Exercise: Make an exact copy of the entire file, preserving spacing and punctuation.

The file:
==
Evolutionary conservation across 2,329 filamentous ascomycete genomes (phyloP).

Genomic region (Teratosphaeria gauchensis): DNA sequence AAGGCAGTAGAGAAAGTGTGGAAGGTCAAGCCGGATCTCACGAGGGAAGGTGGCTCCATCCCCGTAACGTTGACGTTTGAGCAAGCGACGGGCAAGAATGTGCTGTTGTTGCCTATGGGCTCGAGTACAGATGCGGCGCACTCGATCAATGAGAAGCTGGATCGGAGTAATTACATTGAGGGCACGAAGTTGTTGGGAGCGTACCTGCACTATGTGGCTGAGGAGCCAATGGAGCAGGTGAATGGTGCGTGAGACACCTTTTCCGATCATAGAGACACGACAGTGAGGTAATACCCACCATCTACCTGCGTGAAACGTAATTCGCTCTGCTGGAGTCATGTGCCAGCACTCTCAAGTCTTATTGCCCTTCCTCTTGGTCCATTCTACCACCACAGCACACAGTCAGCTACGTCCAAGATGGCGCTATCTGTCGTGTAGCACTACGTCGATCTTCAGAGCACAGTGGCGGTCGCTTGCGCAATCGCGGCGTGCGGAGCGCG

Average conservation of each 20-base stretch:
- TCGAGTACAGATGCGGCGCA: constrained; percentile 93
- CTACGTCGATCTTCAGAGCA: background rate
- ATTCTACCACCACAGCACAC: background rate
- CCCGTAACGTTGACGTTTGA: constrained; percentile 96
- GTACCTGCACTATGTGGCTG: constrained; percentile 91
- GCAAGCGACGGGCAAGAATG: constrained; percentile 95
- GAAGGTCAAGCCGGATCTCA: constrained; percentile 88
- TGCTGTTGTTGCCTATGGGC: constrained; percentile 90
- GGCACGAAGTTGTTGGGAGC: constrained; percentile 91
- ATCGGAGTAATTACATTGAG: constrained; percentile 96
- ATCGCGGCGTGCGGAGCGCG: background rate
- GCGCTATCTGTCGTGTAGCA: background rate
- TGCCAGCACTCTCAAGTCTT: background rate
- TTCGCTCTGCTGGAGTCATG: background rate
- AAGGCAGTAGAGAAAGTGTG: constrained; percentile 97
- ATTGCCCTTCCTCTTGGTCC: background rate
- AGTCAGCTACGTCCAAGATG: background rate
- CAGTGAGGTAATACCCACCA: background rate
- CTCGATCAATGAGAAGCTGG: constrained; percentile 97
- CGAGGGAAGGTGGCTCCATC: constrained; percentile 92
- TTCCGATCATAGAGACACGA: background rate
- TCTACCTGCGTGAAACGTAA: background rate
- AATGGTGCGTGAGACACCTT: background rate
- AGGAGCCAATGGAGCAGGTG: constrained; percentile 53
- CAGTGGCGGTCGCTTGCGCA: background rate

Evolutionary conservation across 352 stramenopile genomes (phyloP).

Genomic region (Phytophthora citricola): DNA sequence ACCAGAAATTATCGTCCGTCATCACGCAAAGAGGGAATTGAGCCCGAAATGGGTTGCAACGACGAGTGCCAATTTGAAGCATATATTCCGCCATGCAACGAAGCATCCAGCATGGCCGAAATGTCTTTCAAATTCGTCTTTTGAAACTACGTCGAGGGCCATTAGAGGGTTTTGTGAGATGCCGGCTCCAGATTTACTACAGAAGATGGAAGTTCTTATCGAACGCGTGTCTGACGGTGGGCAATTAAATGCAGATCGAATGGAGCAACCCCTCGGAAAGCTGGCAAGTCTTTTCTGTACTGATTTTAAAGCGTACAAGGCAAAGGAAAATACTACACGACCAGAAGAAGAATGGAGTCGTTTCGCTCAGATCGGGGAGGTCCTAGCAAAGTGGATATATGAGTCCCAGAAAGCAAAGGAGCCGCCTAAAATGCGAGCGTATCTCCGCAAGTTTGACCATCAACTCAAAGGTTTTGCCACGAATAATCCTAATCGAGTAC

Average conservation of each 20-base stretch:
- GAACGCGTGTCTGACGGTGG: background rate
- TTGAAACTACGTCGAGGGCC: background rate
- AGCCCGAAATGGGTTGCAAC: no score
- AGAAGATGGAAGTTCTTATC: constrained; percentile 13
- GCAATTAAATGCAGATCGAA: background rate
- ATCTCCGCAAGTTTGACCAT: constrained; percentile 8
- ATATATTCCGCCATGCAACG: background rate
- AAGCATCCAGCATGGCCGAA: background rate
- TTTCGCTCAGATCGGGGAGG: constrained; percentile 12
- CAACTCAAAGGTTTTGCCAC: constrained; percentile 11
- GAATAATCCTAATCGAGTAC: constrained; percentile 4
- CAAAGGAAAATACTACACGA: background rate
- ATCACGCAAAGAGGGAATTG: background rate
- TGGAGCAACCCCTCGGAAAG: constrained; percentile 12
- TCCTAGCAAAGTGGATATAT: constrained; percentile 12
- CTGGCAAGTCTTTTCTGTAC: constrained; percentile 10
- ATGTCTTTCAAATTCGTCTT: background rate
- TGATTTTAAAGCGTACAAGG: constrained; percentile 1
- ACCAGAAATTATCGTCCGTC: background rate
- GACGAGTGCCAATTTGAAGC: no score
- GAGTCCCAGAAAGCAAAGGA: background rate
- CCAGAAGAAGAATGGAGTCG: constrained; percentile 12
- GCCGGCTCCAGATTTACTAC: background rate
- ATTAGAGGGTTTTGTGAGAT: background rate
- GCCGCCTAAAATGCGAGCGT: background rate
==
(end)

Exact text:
Evolutionary conservation across 2,329 filamentous ascomycete genomes (phyloP).

Genomic region (Teratosphaeria gauchensis): DNA sequence AAGGCAGTAGAGAAAGTGTGGAAGGTCAAGCCGGATCTCACGAGGGAAGGTGGCTCCATCCCCGTAACGTTGACGTTTGAGCAAGCGACGGGCAAGAATGTGCTGTTGTTGCCTATGGGCTCGAGTACAGATGCGGCGCACTCGATCAATGAGAAGCTGGATCGGAGTAATTACATTGAGGGCACGAAGTTGTTGGGAGCGTACCTGCACTATGTGGCTGAGGAGCCAATGGAGCAGGTGAATGGTGCGTGAGACACCTTTTCCGATCATAGAGACACGACAGTGAGGTAATACCCACCATCTACCTGCGTGAAACGTAATTCGCTCTGCTGGAGTCATGTGCCAGCACTCTCAAGTCTTATTGCCCTTCCTCTTGGTCCATTCTACCACCACAGCACACAGTCAGCTACGTCCAAGATGGCGCTATCTGTCGTGTAGCACTACGTCGATCTTCAGAGCACAGTGGCGGTCGCTTGCGCAATCGCGGCGTGCGGAGCGCG

Average conservation of each 20-base stretch:
- TCGAGTACAGATGCGGCGCA: constrained; percentile 93
- CTACGTCGATCTTCAGAGCA: background rate
- ATTCTACCACCACAGCACAC: background rate
- CCCGTAACGTTGACGTTTGA: constrained; percentile 96
- GTACCTGCACTATGTGGCTG: constrained; percentile 91
- GCAAGCGACGGGCAAGAATG: constrained; percentile 95
- GAAGGTCAAGCCGGATCTCA: constrained; percentile 88
- TGCTGTTGTTGCCTATGGGC: constrained; percentile 90
- GGCACGAAGTTGTTGGGAGC: constrained; percentile 91
- ATCGGAGTAATTACATTGAG: constrained; percentile 96
- ATCGCGGCGTGCGGAGCGCG: background rate
- GCGCTATCTGTCGTGTAGCA: background rate
- TGCCAGCACTCTCAAGTCTT: background rate
- TTCGCTCTGCTGGAGTCATG: background rate
- AAGGCAGTAGAGAAAGTGTG: constrained; percentile 97
- ATTGCCCTTCCTCTTGGTCC: background rate
- AGTCAGCTACGTCCAAGATG: background rate
- CAGTGAGGTAATACCCACCA: background rate
- CTCGATCAATGAGAAGCTGG: constrained; percentile 97
- CGAGGGAAGGTGGCTCCATC: constrained; percentile 92
- TTCCGATCATAGAGACACGA: background rate
- TCTACCTGCGTGAAACGTAA: background rate
- AATGGTGCGTGAGACACCTT: background rate
- AGGAGCCAATGGAGCAGGTG: constrained; percentile 53
- CAGTGGCGGTCGCTTGCGCA: background rate

Evolutionary conservation across 352 stramenopile genomes (phyloP).

Genomic region (Phytophthora citricola): DNA sequence ACCAGAAATTATCGTCCGTCATCACGCAAAGAGGGAATTGAGCCCGAAATGGGTTGCAACGACGAGTGCCAATTTGAAGCATATATTCCGCCATGCAACGAAGCATCCAGCATGGCCGAAATGTCTTTCAAATTCGTCTTTTGAAACTACGTCGAGGGCCATTAGAGGGTTTTGTGAGATGCCGGCTCCAGATTTACTACAGAAGATGGAAGTTCTTATCGAACGCGTGTCTGACGGTGGGCAATTAAATGCAGATCGAATGGAGCAACCCCTCGGAAAGCTGGCAAGTCTTTTCTGTACTGATTTTAAAGCGTACAAGGCAAAGGAAAATACTACACGACCAGAAGAAGAATGGAGTCGTTTCGCTCAGATCGGGGAGGTCCTAGCAAAGTGGATATATGAGTCCCAGAAAGCAAAGGAGCCGCCTAAAATGCGAGCGTATCTCCGCAAGTTTGACCATCAACTCAAAGGTTTTGCCACGAATAATCCTAATCGAGTAC

Average conservation of each 20-base stretch:
- GAACGCGTGTCTGACGGTGG: background rate
- TTGAAACTACGTCGAGGGCC: background rate
- AGCCCGAAATGGGTTGCAAC: no score
- AGAAGATGGAAGTTCTTATC: constrained; percentile 13
- GCAATTAAATGCAGATCGAA: background rate
- ATCTCCGCAAGTTTGACCAT: constrained; percentile 8
- ATATATTCCGCCATGCAACG: background rate
- AAGCATCCAGCATGGCCGAA: background rate
- TTTCGCTCAGATCGGGGAGG: constrained; percentile 12
- CAACTCAAAGGTTTTGCCAC: constrained; percentile 11
- GAATAATCCTAATCGAGTAC: constrained; percentile 4
- CAAAGGAAAATACTACACGA: background rate
- ATCACGCAAAGAGGGAATTG: background rate
- TGGAGCAACCCCTCGGAAAG: constrained; percentile 12
- TCCTAGCAAAGTGGATATAT: constrained; percentile 12
- CTGGCAAGTCTTTTCTGTAC: constrained; percentile 10
- ATGTCTTTCAAATTCGTCTT: background rate
- TGATTTTAAAGCGTACAAGG: constrained; percentile 1
- ACCAGAAATTATCGTCCGTC: background rate
- GACGAGTGCCAATTTGAAGC: no score
- GAGTCCCAGAAAGCAAAGGA: background rate
- CCAGAAGAAGAATGGAGTCG: constrained; percentile 12
- GCCGGCTCCAGATTTACTAC: background rate
- ATTAGAGGGTTTTGTGAGAT: background rate
- GCCGCCTAAAATGCGAGCGT: background rate